Monthly Archives: November 2015
The holiday season is underway and more than ever, consumers will shop by mail, phone and the Internet. This means greater opportunities for thieves who hope that shoppers will drop their guard in pursuit of bargains and hard-to-find items. Protect yourself from fraud for a happy holiday season:
- Check out the seller. Be sure anyone selling though the Internet has a physical address, phone number and clearly posted policies relating to payment, refunds, delivery schedules, and the privacy of your information. Those selling by mail and phone should provide the same information. When in doubt, contact the Better Business Bureau for a reference.
- Be wary of unsolicited phone calls. Thieves sometimes pose as well-known retailers, offering special deals available only by phone. Shop by phone only when you make the call, and to a merchant you know and trust.
- Check out the product. Some sellers try to hide the fact the offered item is refurbished or a previously returned item. Be certain of the product description in the ads and examine items carefully when they arrive.
- Don’t email financial information. Email isn’t that secure and legitimate sellers won’t request payment in this fashion. Enter personal and financial information only when there is a “lock” icon on the browser’s status bar and look for the URL to read “https” versus “http”.
- Don’t open suspicious attachments. Some Internet identity thieves will send spam email offering unbelievable bargains on hot items such as digital cameras, computers, and mp3 players. The email includes an attachment that promises to explain how to obtain the promised item. By opening the attachment, however, you download a program that searches your computer for your personal information, and transmits that data to the thief.
- Keep your virus protection software and personal firewall up-to-date. Many software packages have features that allow an automatic check for updated virus definitions or enhanced protection; use these options to guard against hackers and thieves. Don’t forget to use hard-to-guess passwords to further protect sensitive data.
- Be careful using unfamiliar ATMs. Need cash on your shopping trip? ATM’s are popping up everywhere but some are found in high traffic areas where there are opportunities for thieves to observe your pin entry and use small cameras to film your transaction.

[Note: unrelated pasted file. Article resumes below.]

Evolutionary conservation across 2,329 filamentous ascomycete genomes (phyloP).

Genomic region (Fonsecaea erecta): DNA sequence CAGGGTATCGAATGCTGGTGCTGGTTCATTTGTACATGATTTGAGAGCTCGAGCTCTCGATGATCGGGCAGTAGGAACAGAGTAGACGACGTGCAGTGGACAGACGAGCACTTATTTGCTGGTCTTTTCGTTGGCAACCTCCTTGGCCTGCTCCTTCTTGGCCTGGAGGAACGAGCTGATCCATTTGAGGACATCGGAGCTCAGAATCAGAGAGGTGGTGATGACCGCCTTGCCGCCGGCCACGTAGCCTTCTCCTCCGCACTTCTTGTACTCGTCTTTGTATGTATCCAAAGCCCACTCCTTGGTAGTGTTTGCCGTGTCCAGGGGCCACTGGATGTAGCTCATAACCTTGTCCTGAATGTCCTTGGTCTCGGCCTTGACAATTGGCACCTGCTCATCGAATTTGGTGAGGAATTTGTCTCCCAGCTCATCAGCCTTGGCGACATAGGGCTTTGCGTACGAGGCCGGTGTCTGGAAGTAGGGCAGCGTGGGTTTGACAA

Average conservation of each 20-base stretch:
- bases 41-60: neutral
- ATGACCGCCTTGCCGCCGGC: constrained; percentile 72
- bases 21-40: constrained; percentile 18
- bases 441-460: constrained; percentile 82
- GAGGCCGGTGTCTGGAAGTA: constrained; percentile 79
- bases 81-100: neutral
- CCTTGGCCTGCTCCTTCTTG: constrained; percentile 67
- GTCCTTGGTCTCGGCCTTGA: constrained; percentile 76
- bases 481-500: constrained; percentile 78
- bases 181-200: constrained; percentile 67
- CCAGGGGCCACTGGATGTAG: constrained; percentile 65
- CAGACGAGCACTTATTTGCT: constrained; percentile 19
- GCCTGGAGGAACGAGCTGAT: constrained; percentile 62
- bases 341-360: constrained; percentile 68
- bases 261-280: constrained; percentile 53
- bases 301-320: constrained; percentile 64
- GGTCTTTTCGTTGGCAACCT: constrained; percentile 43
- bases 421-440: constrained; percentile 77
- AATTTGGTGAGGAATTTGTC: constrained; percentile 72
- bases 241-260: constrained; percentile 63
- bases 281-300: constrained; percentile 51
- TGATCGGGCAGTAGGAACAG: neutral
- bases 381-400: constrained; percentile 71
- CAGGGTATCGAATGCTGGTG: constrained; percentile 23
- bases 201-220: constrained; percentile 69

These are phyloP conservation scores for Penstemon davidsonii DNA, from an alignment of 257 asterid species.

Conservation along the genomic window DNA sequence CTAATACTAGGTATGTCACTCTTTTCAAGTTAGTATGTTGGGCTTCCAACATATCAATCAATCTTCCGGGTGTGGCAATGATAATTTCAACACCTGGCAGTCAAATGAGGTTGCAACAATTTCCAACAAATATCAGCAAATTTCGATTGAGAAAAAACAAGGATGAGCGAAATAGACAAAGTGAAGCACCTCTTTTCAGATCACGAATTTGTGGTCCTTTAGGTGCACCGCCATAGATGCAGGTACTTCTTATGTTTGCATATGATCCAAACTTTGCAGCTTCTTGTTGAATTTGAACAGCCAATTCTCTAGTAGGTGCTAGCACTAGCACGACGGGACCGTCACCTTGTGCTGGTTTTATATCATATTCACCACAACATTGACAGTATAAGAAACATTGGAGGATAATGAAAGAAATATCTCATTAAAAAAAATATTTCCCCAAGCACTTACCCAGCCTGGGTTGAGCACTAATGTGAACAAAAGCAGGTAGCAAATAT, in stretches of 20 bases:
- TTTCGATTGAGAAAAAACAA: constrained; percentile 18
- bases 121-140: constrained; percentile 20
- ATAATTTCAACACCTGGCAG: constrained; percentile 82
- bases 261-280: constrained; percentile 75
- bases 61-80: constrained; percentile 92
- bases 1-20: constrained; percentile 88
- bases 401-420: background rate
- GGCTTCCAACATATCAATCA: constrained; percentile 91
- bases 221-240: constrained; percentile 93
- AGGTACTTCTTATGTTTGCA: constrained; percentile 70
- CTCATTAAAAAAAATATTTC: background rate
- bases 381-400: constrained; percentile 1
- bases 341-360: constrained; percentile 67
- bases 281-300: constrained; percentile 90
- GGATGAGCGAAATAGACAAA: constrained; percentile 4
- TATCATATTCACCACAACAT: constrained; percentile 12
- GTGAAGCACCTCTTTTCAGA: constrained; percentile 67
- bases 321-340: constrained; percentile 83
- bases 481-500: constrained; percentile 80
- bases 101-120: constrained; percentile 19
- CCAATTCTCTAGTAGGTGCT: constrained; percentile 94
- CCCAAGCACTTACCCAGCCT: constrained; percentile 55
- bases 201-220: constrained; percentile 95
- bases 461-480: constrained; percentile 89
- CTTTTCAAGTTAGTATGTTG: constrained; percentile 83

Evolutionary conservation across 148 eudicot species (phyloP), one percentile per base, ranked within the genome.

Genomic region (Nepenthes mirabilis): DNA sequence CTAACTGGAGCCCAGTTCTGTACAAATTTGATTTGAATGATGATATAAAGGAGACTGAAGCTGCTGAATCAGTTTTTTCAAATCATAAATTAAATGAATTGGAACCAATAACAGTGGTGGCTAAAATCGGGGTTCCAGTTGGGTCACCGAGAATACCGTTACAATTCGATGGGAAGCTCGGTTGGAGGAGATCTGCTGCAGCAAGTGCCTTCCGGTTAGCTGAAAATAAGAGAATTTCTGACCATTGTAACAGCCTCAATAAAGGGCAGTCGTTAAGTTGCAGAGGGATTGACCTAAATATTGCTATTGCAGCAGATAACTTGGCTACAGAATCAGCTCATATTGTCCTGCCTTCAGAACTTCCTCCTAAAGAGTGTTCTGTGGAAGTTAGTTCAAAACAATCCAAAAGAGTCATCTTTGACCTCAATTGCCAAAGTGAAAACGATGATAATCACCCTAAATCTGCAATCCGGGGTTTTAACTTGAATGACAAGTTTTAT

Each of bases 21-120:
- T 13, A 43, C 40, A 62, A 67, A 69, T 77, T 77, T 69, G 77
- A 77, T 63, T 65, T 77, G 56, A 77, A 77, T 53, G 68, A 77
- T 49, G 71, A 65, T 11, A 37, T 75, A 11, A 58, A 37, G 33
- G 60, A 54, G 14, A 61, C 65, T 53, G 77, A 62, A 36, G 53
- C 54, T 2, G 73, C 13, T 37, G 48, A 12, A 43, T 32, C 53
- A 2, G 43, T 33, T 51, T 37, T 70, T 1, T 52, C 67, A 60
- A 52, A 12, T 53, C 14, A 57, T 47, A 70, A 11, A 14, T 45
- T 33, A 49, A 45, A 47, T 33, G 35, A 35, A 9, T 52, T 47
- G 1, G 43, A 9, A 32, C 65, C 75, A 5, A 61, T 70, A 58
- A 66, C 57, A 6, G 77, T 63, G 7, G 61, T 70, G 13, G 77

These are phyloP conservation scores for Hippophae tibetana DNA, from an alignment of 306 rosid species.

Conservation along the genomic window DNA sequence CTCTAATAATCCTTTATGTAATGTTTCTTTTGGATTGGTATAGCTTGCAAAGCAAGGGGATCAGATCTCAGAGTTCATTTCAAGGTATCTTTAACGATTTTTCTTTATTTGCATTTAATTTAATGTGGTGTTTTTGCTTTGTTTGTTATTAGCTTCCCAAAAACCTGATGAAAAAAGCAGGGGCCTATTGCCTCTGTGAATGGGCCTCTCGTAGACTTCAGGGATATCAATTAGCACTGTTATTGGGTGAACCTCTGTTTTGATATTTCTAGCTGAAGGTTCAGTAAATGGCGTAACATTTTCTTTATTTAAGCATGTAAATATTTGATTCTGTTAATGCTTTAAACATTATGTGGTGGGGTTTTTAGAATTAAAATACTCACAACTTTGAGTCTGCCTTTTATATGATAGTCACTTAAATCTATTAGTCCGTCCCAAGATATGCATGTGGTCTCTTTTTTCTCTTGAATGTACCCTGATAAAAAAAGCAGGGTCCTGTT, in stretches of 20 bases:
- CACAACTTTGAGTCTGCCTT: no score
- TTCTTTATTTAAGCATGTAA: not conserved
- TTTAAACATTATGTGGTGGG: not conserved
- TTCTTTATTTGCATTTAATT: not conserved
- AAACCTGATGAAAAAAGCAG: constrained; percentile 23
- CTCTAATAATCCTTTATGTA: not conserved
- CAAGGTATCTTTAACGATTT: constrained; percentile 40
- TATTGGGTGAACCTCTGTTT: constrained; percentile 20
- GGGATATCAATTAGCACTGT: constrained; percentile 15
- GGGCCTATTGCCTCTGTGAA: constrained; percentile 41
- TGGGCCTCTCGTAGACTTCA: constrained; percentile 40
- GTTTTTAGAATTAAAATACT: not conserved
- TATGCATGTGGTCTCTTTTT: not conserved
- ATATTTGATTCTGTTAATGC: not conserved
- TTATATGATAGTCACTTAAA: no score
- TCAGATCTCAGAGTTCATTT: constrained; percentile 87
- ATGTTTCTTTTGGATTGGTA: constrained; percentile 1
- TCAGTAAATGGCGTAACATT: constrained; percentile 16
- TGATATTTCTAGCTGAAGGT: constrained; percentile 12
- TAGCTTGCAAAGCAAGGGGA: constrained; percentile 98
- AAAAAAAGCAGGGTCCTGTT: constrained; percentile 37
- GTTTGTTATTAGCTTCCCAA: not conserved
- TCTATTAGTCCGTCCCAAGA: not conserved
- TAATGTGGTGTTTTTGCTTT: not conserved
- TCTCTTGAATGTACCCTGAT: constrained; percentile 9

- Know Your Rights. All retailers (including those using the Internet) must ship your order within the time limit they promised in their offer. If they didn’t state a time limit they must ship within 30 days of receiving payment. If the retailer cannot ship within the promised date, they must allow you to cancel the order and receive a timely refund.
- Keep Records. Save all documentation related to your purchases, including emails detailing on-line purchases. Make note of all phone purchases, including the phone number you called, when you called, and who you spoke with. Always ask for a confirmation number for your order to quickly reference the purchase if the item fails to arrive or you are not satisfied.
Want more important consumer and personal finance guidance? Contact the financial professionals at BALANCE. As a benefit of being an account holder at [Your Financial Institution], counselors are ready, at no charge to you, to answer questions and help you develop a personal finance strategy. Visit http://www.balancepro.net or call toll-free: 888.456.2227.
Ways to Save Money on Holiday Dinner
Hosting dinner for Thanksgiving? These helpful tips will keep money in your pocket so you can purchase that perfect gift.
Size does matter: Using smaller plates helps prevent wasting food. Guests can always go back for seconds if needed. Get an accurate head count. If you are expecting a large group, purchase in bulk from Sam’s Club or Costco.